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Type: Journal article
Title: Severity of salinity accurately detected and classified on a paddock scale with high resolution multispectral satellite imgery
Author: Setia, R.
Lewis, M.
Marschner, P.
Raja Segaran, R.
Summers, D.
Chittleborough, D.
Citation: Land Degradation and Development, 2013; 24(4):375-384
Publisher: John Wiley & Sons Ltd
Issue Date: 2013
ISSN: 1085-3278
Statement of
R. Setia, M. Lewis, P. Marschner, R. Raja Segaran, D. Summers, and D. Chittleborough
Abstract: <jats:title>ABSTRACT</jats:title><jats:p>We hypothesised that digital mapping of various forms of salt‐affected soils using high resolution satellite imagery, supported by field studies, would be an efficient method to classify and map salinity, sodicity or both at paddock level, particularly in areas where salt‐affected patches are small and the effort to map these by field‐based soil survey methods alone would be inordinately time consuming. To test this hypothesis, QuickBird satellite data (pan‐sharpened four band multispectral imagery) was used to map various forms of surface‐expressed salinity in an agricultural area of South Australia. Ground‐truthing was performed by collecting 160 soil samples over the study area of 159 km<jats:sup>2</jats:sup>. Unsupervised classification of the imagery covering the study area allowed differentiation of severity levels of salt‐affected soils, but these levels did not match those based on measured electrical conductivity (EC) and sodium adsorption ratio (SAR) of the soil samples, primarily because the expression of salinity was strongly influenced by paddock‐level variations in crop type, growth and prior land management. Segmentation of the whole image into 450 paddocks and unsupervised classification using a paddock‐by‐paddock approach resulted in a more accurate discrimination of salinity and sodicity levels that was correlated with EC and SAR. Image‐based classes discriminating severity levels of salt‐affected soils were significantly related with EC but not with SAR. Of the spectral bands, bands 2 (green, 520–600 nm) and 4 (near‐infrared, 760–900 nm) explained the majority of the variation (99 per cent) in the spectral values. Thus, paddock‐by‐paddock classification of QuickBird imagery has the potential to accurately delineate salinity at farm level, which will allow more informed decisions about sustainable agricultural management of soils. Copyright © 2011 John Wiley &amp; Sons, Ltd.</jats:p>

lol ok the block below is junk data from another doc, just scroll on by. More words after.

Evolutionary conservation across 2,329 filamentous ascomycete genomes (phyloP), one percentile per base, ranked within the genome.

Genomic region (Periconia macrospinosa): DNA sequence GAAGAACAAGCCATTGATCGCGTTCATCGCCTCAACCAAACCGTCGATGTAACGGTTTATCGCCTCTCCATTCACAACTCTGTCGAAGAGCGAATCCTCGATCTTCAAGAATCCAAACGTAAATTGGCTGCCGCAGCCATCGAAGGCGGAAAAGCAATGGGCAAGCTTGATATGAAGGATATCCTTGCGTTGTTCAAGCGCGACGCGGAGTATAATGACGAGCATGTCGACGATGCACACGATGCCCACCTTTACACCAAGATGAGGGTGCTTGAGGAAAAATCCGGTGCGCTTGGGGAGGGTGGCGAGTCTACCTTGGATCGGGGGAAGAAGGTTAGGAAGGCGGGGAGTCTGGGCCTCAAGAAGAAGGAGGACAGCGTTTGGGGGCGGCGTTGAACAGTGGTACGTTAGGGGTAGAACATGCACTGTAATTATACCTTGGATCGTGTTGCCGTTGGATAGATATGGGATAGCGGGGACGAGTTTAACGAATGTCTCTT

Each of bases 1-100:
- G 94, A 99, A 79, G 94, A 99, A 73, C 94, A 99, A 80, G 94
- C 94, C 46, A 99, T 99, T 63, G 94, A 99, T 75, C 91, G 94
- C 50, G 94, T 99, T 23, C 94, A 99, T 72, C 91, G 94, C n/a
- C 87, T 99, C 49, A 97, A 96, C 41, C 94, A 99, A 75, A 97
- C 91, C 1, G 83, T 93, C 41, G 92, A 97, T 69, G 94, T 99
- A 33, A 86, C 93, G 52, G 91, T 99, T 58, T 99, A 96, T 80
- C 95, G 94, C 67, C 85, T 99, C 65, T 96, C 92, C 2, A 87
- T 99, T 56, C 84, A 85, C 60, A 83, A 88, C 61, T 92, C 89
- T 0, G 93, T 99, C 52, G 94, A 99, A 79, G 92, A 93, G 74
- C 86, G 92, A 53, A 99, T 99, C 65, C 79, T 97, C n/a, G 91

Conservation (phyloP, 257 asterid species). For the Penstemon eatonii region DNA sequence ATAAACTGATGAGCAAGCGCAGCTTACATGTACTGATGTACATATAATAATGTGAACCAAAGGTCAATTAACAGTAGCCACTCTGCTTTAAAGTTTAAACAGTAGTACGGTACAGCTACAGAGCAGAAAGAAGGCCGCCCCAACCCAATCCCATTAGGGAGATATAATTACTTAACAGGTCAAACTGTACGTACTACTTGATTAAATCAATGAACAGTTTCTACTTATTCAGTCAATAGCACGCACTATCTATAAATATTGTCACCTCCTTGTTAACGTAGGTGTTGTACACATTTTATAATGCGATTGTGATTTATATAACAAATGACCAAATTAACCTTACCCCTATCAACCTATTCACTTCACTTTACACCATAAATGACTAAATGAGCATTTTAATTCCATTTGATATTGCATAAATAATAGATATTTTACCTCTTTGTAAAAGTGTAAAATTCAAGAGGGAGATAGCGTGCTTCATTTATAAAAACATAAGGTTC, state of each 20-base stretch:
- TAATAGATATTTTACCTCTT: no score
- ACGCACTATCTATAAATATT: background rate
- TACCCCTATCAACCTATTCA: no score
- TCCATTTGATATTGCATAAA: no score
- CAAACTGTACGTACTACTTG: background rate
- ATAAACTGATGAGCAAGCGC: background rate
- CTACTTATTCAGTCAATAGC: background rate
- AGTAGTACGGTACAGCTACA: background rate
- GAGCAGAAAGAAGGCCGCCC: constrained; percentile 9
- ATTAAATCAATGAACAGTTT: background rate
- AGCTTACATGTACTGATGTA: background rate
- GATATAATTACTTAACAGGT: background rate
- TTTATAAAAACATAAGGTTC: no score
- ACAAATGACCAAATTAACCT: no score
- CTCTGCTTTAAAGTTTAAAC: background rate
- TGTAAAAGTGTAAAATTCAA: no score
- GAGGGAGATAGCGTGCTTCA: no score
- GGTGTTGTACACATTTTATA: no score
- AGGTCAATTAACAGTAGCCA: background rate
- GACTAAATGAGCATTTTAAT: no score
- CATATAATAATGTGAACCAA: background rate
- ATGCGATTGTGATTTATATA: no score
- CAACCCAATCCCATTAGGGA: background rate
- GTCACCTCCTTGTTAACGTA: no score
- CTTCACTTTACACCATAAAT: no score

Keywords: EC
soil properties
soil salinity
unsupervised classification
rangeland salinisation
Rights: Copyright © 2011 John Wiley & Sons, Ltd.
DOI: 10.1002/ldr.1134
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Appears in Collections:Aurora harvest
Environment Institute publications
Soil and Land Systems publications

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